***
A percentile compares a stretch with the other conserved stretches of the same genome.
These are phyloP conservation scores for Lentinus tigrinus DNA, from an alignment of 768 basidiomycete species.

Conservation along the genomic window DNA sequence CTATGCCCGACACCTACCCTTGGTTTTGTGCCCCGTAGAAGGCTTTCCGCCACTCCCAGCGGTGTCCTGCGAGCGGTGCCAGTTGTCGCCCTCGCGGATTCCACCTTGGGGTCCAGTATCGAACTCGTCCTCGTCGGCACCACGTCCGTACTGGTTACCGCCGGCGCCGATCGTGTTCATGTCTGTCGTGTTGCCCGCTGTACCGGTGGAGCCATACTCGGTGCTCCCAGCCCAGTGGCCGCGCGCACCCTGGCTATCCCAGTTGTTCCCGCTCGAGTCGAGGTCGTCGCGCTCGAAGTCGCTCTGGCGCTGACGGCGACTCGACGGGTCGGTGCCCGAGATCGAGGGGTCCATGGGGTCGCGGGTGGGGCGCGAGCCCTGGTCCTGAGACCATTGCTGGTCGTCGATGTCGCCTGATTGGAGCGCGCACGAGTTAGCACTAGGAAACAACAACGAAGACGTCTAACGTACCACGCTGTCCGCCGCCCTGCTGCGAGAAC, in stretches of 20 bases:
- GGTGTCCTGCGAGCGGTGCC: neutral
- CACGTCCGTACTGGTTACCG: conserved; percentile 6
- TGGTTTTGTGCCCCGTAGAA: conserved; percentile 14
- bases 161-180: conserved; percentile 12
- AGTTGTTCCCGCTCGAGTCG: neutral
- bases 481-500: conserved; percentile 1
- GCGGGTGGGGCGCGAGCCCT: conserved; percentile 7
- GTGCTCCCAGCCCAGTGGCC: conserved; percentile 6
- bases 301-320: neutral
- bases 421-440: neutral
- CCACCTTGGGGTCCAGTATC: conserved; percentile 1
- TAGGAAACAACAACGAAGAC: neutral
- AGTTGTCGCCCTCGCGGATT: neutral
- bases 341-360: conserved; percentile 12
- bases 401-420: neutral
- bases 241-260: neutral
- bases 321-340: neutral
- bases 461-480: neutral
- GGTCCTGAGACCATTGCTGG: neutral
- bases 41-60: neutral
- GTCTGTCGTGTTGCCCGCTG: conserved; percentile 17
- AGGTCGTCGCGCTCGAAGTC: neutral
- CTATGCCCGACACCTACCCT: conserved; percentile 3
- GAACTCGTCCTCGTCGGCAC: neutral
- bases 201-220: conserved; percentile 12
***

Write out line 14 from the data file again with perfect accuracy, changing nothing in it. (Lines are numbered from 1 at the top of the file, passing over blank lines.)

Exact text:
- CCACCTTGGGGTCCAGTATC: conserved; percentile 1